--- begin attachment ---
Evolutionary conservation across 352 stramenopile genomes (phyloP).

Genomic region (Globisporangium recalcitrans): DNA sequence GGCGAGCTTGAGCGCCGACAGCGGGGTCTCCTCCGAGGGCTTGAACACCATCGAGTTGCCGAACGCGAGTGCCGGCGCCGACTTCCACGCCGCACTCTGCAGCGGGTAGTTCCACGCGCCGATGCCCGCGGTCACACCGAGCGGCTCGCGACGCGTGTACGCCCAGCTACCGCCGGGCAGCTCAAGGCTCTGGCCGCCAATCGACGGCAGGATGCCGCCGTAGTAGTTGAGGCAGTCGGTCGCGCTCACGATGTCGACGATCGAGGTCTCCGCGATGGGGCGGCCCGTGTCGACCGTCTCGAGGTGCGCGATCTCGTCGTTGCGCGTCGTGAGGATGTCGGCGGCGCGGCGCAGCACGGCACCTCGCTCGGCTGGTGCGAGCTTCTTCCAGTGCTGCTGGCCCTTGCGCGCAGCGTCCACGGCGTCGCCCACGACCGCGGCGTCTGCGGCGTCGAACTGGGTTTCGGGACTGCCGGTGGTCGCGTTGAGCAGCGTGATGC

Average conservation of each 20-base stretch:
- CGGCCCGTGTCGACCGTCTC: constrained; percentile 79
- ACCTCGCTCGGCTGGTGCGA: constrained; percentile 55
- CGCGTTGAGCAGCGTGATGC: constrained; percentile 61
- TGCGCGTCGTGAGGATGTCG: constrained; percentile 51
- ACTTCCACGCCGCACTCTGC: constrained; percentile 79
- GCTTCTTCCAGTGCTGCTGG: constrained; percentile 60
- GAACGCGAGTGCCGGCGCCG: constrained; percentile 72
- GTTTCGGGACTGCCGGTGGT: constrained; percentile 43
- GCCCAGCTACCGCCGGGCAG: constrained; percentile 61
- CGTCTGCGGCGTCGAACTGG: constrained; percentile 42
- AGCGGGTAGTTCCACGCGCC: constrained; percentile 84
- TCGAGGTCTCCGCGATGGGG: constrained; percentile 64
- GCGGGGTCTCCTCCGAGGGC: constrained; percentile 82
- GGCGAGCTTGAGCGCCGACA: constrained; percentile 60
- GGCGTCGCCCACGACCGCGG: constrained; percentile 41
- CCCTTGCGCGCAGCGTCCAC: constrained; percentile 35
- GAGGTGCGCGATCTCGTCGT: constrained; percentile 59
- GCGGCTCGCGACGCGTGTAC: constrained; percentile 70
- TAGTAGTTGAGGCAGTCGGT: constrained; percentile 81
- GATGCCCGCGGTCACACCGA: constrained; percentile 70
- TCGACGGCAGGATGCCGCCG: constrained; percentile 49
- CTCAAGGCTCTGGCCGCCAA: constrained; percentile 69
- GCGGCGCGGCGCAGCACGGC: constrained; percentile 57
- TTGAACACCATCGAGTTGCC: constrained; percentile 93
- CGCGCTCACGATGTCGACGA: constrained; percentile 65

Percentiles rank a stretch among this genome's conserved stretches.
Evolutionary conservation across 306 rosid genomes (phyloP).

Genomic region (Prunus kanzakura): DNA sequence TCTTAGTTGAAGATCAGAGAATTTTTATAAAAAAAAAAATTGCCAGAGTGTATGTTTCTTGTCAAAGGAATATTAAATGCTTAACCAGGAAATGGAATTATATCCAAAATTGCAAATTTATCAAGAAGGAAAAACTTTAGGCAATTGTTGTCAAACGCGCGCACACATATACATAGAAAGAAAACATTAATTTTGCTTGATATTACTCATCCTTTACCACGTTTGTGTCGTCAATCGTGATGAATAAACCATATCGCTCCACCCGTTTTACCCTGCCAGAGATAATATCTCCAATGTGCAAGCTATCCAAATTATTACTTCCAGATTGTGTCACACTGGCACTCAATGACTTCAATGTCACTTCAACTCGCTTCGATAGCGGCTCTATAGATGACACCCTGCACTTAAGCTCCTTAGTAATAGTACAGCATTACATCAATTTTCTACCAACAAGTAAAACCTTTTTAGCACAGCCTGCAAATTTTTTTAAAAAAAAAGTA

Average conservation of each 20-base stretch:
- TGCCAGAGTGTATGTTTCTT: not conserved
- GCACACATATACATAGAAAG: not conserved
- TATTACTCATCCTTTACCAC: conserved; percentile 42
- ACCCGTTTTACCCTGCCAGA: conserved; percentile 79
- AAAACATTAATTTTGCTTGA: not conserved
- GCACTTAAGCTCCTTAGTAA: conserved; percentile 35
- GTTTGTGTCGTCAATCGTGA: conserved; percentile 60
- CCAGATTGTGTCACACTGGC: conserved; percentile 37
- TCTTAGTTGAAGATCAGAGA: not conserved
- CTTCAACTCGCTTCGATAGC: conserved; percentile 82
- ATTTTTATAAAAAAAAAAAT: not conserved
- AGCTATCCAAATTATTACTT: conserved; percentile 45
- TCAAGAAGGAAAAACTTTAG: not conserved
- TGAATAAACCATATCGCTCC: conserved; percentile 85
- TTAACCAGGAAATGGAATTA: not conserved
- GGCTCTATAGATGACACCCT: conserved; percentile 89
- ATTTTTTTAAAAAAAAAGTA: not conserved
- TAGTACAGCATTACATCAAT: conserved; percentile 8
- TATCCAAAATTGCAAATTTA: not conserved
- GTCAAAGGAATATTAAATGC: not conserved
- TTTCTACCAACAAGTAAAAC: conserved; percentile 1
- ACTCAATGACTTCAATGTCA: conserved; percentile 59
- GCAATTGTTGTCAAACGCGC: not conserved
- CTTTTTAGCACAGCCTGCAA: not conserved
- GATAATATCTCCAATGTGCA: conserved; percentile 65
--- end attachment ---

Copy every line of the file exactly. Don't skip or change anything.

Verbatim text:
Evolutionary conservation across 352 stramenopile genomes (phyloP).

Genomic region (Globisporangium recalcitrans): DNA sequence GGCGAGCTTGAGCGCCGACAGCGGGGTCTCCTCCGAGGGCTTGAACACCATCGAGTTGCCGAACGCGAGTGCCGGCGCCGACTTCCACGCCGCACTCTGCAGCGGGTAGTTCCACGCGCCGATGCCCGCGGTCACACCGAGCGGCTCGCGACGCGTGTACGCCCAGCTACCGCCGGGCAGCTCAAGGCTCTGGCCGCCAATCGACGGCAGGATGCCGCCGTAGTAGTTGAGGCAGTCGGTCGCGCTCACGATGTCGACGATCGAGGTCTCCGCGATGGGGCGGCCCGTGTCGACCGTCTCGAGGTGCGCGATCTCGTCGTTGCGCGTCGTGAGGATGTCGGCGGCGCGGCGCAGCACGGCACCTCGCTCGGCTGGTGCGAGCTTCTTCCAGTGCTGCTGGCCCTTGCGCGCAGCGTCCACGGCGTCGCCCACGACCGCGGCGTCTGCGGCGTCGAACTGGGTTTCGGGACTGCCGGTGGTCGCGTTGAGCAGCGTGATGC

Average conservation of each 20-base stretch:
- CGGCCCGTGTCGACCGTCTC: constrained; percentile 79
- ACCTCGCTCGGCTGGTGCGA: constrained; percentile 55
- CGCGTTGAGCAGCGTGATGC: constrained; percentile 61
- TGCGCGTCGTGAGGATGTCG: constrained; percentile 51
- ACTTCCACGCCGCACTCTGC: constrained; percentile 79
- GCTTCTTCCAGTGCTGCTGG: constrained; percentile 60
- GAACGCGAGTGCCGGCGCCG: constrained; percentile 72
- GTTTCGGGACTGCCGGTGGT: constrained; percentile 43
- GCCCAGCTACCGCCGGGCAG: constrained; percentile 61
- CGTCTGCGGCGTCGAACTGG: constrained; percentile 42
- AGCGGGTAGTTCCACGCGCC: constrained; percentile 84
- TCGAGGTCTCCGCGATGGGG: constrained; percentile 64
- GCGGGGTCTCCTCCGAGGGC: constrained; percentile 82
- GGCGAGCTTGAGCGCCGACA: constrained; percentile 60
- GGCGTCGCCCACGACCGCGG: constrained; percentile 41
- CCCTTGCGCGCAGCGTCCAC: constrained; percentile 35
- GAGGTGCGCGATCTCGTCGT: constrained; percentile 59
- GCGGCTCGCGACGCGTGTAC: constrained; percentile 70
- TAGTAGTTGAGGCAGTCGGT: constrained; percentile 81
- GATGCCCGCGGTCACACCGA: constrained; percentile 70
- TCGACGGCAGGATGCCGCCG: constrained; percentile 49
- CTCAAGGCTCTGGCCGCCAA: constrained; percentile 69
- GCGGCGCGGCGCAGCACGGC: constrained; percentile 57
- TTGAACACCATCGAGTTGCC: constrained; percentile 93
- CGCGCTCACGATGTCGACGA: constrained; percentile 65

Percentiles rank a stretch among this genome's conserved stretches.
Evolutionary conservation across 306 rosid genomes (phyloP).

Genomic region (Prunus kanzakura): DNA sequence TCTTAGTTGAAGATCAGAGAATTTTTATAAAAAAAAAAATTGCCAGAGTGTATGTTTCTTGTCAAAGGAATATTAAATGCTTAACCAGGAAATGGAATTATATCCAAAATTGCAAATTTATCAAGAAGGAAAAACTTTAGGCAATTGTTGTCAAACGCGCGCACACATATACATAGAAAGAAAACATTAATTTTGCTTGATATTACTCATCCTTTACCACGTTTGTGTCGTCAATCGTGATGAATAAACCATATCGCTCCACCCGTTTTACCCTGCCAGAGATAATATCTCCAATGTGCAAGCTATCCAAATTATTACTTCCAGATTGTGTCACACTGGCACTCAATGACTTCAATGTCACTTCAACTCGCTTCGATAGCGGCTCTATAGATGACACCCTGCACTTAAGCTCCTTAGTAATAGTACAGCATTACATCAATTTTCTACCAACAAGTAAAACCTTTTTAGCACAGCCTGCAAATTTTTTTAAAAAAAAAGTA

Average conservation of each 20-base stretch:
- TGCCAGAGTGTATGTTTCTT: not conserved
- GCACACATATACATAGAAAG: not conserved
- TATTACTCATCCTTTACCAC: conserved; percentile 42
- ACCCGTTTTACCCTGCCAGA: conserved; percentile 79
- AAAACATTAATTTTGCTTGA: not conserved
- GCACTTAAGCTCCTTAGTAA: conserved; percentile 35
- GTTTGTGTCGTCAATCGTGA: conserved; percentile 60
- CCAGATTGTGTCACACTGGC: conserved; percentile 37
- TCTTAGTTGAAGATCAGAGA: not conserved
- CTTCAACTCGCTTCGATAGC: conserved; percentile 82
- ATTTTTATAAAAAAAAAAAT: not conserved
- AGCTATCCAAATTATTACTT: conserved; percentile 45
- TCAAGAAGGAAAAACTTTAG: not conserved
- TGAATAAACCATATCGCTCC: conserved; percentile 85
- TTAACCAGGAAATGGAATTA: not conserved
- GGCTCTATAGATGACACCCT: conserved; percentile 89
- ATTTTTTTAAAAAAAAAGTA: not conserved
- TAGTACAGCATTACATCAAT: conserved; percentile 8
- TATCCAAAATTGCAAATTTA: not conserved
- GTCAAAGGAATATTAAATGC: not conserved
- TTTCTACCAACAAGTAAAAC: conserved; percentile 1
- ACTCAATGACTTCAATGTCA: conserved; percentile 59
- GCAATTGTTGTCAAACGCGC: not conserved
- CTTTTTAGCACAGCCTGCAA: not conserved
- GATAATATCTCCAATGTGCA: conserved; percentile 65